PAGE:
Have you seen a hedgehog in North Wales?
If you have we want to hear about it!
Hedgehogs appear to be in decline. Many people can't remember when they last saw one, whilst many children have never had the privilege of seeing a hedgehog snuffling about their garden looking for a snack. Is the hedgehog now locally scarce? The problem is we just don't know, the total hedgehog population is unknown and we have no accurate way of calculating population sizes. You can help. We're trying to build up a picture of hedgehog distribution in North Wales by collating sightings from members of the public. If you've seen a hedgehog please spare a few minutes to fill in our online recording form.
Recording Hedgehogs Online
If you are not registered on the Cofnod website, please fill in a registration form (this should only take a couple of minutes).
If you are already registered, log in then follow the instructions below...
Please try to fill in as many parts of the form as possible as it will help us draw up a more complete picture of the factors affecting hedgehog distribution, it should only take between 5 and 10 minutes of your time. Don't worry if you're unsure of anything; as a minimum only the compulsory parts marked with must be completed.
- The hedgehog is an instantly recognisable species. An adult has up to 7000 spines and when in danger rolls itself into a ball and raises its spines.
- Hedgehogs live in a range of habitats however tend to avoid wetlands and uplands preferring the parks, gardens, woodland edges and hedges of the lowlands.
- Hedgehogs are insectivores. They're particularly keen on beetles and caterpillars but also eat earthworms, slugs, snails and anything else they can catch.
- Hedgehogs are solitary animals and the mother raises the young alone. From May until as late as September she will give birth to a litter of between 2 and 6 hoglets who stay with their mother until they're about 8 weeks old.
- Hedgehogs usually hibernate between November and March as their natural food source disappears in cold weather. They will however wake up periodically throughout the winter.
Top 10 Tips for Helping Hedgehogs
- Don't be too tidy
Leave wild areas in your garden and don't tidy up too much. This will provide hedgehogs with materials and secluded places to build their nests and a variety of invertebrates to eat.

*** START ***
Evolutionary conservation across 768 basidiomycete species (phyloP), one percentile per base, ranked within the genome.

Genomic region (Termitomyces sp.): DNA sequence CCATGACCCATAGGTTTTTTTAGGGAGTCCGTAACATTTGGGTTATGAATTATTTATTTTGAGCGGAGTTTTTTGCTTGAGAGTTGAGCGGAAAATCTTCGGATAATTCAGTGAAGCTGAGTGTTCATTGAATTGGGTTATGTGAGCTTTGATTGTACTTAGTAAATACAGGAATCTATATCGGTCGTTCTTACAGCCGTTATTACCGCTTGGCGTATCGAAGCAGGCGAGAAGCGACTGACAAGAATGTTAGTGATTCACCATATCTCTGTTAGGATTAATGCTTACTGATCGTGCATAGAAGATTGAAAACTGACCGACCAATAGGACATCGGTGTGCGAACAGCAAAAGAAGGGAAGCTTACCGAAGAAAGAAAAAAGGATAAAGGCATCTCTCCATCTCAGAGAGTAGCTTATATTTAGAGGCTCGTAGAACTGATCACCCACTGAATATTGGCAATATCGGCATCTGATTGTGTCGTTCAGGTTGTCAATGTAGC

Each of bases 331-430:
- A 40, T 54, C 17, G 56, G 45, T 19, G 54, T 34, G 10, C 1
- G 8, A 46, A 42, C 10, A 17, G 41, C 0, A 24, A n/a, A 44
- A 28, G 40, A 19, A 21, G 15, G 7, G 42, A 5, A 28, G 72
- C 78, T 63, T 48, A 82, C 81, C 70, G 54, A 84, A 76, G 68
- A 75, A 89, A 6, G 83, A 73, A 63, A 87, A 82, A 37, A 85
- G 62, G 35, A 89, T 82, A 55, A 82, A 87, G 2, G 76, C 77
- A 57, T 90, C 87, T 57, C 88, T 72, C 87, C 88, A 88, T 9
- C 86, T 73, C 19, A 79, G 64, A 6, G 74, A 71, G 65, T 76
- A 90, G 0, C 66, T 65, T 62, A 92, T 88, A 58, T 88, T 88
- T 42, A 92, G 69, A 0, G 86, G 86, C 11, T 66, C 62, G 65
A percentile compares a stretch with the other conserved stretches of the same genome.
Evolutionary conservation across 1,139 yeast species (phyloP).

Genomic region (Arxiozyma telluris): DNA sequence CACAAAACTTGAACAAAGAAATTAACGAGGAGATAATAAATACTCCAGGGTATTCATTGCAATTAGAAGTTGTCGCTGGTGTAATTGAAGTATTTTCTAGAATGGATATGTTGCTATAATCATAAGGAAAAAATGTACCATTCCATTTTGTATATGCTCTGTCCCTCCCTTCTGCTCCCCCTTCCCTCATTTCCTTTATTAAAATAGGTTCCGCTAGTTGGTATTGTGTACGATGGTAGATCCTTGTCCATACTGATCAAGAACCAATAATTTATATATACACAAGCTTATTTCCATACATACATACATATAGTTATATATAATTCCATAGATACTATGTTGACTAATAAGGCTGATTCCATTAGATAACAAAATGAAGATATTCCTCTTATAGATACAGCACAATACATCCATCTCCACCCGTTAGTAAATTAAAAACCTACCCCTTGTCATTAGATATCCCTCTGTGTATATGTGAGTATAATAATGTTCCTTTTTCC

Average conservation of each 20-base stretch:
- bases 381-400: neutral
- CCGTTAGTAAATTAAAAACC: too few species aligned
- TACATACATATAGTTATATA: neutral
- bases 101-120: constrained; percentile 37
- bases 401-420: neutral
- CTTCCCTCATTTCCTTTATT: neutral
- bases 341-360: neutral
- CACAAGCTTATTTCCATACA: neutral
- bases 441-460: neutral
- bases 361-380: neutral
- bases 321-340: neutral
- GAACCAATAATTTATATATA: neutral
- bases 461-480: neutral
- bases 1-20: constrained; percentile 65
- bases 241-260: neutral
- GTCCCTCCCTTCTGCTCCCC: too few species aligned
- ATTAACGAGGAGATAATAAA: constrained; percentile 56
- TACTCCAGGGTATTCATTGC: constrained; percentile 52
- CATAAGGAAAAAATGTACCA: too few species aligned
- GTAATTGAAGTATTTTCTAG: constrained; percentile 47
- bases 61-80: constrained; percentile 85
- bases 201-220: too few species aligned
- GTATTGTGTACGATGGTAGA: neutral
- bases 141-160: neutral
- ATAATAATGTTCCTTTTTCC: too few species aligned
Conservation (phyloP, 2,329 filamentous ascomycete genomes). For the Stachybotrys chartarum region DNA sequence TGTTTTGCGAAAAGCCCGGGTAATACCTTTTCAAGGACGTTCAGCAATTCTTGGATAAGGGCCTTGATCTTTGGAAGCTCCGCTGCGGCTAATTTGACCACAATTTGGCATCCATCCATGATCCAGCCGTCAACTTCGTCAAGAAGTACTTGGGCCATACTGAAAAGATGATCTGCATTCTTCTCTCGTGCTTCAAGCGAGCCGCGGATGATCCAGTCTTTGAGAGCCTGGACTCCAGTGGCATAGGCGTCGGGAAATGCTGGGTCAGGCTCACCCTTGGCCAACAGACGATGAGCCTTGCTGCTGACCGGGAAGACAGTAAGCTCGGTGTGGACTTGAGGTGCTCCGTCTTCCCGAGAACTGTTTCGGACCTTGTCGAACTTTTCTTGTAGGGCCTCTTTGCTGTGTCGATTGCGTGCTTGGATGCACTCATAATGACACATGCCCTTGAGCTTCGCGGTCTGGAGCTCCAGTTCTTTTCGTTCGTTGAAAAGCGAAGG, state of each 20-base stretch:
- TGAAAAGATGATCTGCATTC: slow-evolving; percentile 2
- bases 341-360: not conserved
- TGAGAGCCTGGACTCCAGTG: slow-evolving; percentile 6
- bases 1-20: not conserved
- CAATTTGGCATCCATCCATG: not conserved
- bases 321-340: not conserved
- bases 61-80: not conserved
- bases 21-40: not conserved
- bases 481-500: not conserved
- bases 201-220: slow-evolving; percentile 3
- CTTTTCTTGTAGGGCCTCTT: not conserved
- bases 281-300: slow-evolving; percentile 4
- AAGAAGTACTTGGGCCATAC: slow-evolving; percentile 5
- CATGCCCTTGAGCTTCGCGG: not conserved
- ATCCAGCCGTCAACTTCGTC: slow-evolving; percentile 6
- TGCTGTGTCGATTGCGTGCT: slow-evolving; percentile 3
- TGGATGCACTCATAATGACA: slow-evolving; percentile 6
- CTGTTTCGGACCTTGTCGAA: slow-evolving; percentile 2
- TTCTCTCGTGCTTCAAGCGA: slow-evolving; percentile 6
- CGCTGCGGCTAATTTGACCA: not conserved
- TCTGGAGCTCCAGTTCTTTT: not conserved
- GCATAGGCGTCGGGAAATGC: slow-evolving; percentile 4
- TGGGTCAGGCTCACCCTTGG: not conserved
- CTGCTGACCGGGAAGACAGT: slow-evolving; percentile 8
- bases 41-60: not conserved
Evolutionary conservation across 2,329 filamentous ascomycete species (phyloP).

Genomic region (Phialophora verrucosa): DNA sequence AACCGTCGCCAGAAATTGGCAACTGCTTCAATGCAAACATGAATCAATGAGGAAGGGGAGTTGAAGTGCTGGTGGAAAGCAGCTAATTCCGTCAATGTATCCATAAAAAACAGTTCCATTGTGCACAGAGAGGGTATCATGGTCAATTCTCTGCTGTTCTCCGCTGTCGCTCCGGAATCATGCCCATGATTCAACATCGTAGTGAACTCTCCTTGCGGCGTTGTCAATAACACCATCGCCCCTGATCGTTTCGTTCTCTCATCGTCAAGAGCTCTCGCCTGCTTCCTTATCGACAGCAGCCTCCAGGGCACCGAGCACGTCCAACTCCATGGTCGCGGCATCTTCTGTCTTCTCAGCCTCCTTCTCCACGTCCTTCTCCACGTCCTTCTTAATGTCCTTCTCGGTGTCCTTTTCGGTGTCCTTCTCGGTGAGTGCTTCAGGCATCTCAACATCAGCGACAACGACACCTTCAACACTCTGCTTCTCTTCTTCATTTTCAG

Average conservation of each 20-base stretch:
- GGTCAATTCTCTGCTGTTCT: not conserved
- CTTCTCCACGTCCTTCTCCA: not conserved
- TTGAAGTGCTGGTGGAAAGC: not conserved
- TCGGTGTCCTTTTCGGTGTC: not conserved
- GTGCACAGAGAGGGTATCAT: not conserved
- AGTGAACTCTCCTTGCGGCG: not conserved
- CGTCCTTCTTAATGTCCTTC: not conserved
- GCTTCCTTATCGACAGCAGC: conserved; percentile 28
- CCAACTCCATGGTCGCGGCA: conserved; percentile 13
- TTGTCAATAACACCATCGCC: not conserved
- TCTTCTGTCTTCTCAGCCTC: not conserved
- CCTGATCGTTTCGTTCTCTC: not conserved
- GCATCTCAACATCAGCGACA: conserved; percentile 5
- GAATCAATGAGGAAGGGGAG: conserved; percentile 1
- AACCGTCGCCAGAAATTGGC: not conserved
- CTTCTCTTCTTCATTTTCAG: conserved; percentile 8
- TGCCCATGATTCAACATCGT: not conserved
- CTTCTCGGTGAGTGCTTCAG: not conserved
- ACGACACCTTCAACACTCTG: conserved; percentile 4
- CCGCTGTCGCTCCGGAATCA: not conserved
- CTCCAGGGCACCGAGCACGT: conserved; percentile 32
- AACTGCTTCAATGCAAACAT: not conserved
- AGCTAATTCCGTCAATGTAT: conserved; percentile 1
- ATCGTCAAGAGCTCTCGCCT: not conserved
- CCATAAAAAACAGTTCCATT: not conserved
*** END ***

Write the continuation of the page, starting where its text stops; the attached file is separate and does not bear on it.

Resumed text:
- Create a log pile
A log pile provides hedgehogs with an excellent spot to hibernate and will shelter many other small animals and insects.
- Make a hedgehog home
Hedgehog homes are designed to provide hedgehogs with permanent, safe and cosy places to hibernate over winter. Make one yourself using British Hedgehog Preservation Society designs or buy a pre-made one- just remember to put it in a quiet spot away from cold winter winds.
- Leave food out for visiting hedgehogs
Supplement a hedgehogs natural diet by leaving out some food and water in your garden, particularly in the Autumn when the animals are trying to fatten up ready for hibernation. Meat based pet food or dried hedgehog or cat biscuits are good.
- Make garden ponds hedgehog friendly
Although hedgehogs can swim they often drown when they're unable to climb out of garden ponds. Ensure ponds have gently sloping sides and shallow areas around the edges.
- Be careful when mowing or strimming long grass
Hedgehogs may use long grass as a place to shelter and nest. Be careful when clearing and check for hedgehogs.
- Avoid using slug pellets
Hedgehogs may eat poisoned slugs and this can be very dangerous. Try to avoid using slug pellets and other garden chemicals where possible.
- Check bonfires for hedgehogs before lighting
If you've accumulated material for a bonfire re-site it prior to lighting to give hedgehogs the chance to wake up and move away to a new nest site.
- Dispose of litter responsibly
All forms of litter pose a threat to an inquisitive hedgehog who may decide to investigate and get stuck in tins, plastic cups, plastic can rings etc. Put all rubbish in the bin.
- Drive carefully at night
A hedgehog's defence mechanism is to curl into a ball- not very effective in the path of a speeding car. Drive slowly at night and keep an eye out for hedgehogs and other wildlife crossing the road.
New National Hedgehog Project
Mammal Society Hedgehog Factsheet
British Hedgehog Preservation Society
Llên NaturHedgehog Street People's Trust for Endangered Species